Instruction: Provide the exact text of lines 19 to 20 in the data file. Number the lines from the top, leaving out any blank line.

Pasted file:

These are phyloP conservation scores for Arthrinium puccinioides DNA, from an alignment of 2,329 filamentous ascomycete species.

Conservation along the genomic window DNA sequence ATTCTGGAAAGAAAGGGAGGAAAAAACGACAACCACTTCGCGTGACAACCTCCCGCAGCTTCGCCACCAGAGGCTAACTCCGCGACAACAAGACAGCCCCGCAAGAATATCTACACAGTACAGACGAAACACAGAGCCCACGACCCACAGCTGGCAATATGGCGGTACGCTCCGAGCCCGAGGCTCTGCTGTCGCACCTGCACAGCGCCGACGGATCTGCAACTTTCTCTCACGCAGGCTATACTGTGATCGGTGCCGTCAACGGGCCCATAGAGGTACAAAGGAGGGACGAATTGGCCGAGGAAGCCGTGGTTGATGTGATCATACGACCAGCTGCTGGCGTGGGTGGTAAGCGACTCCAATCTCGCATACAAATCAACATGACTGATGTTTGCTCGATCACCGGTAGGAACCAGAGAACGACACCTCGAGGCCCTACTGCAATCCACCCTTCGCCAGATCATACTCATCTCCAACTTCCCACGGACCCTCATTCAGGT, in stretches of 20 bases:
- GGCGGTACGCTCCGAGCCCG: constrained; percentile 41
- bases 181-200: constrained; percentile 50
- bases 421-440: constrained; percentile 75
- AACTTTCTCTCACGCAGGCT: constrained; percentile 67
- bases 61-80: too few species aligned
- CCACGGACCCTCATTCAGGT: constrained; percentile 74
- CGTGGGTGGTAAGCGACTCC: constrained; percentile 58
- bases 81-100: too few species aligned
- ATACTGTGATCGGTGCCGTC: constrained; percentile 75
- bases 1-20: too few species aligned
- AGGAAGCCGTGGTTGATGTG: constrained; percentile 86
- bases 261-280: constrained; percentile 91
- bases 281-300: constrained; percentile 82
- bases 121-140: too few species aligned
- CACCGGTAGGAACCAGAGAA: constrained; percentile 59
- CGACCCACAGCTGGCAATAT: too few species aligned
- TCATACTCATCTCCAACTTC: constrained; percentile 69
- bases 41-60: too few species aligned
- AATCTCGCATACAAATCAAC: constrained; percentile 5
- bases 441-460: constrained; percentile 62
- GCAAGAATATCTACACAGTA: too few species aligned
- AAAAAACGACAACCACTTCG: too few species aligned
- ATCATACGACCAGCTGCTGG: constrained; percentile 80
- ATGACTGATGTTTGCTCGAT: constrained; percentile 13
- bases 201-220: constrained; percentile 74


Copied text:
- TCATACTCATCTCCAACTTC: constrained; percentile 69
- bases 41-60: too few species aligned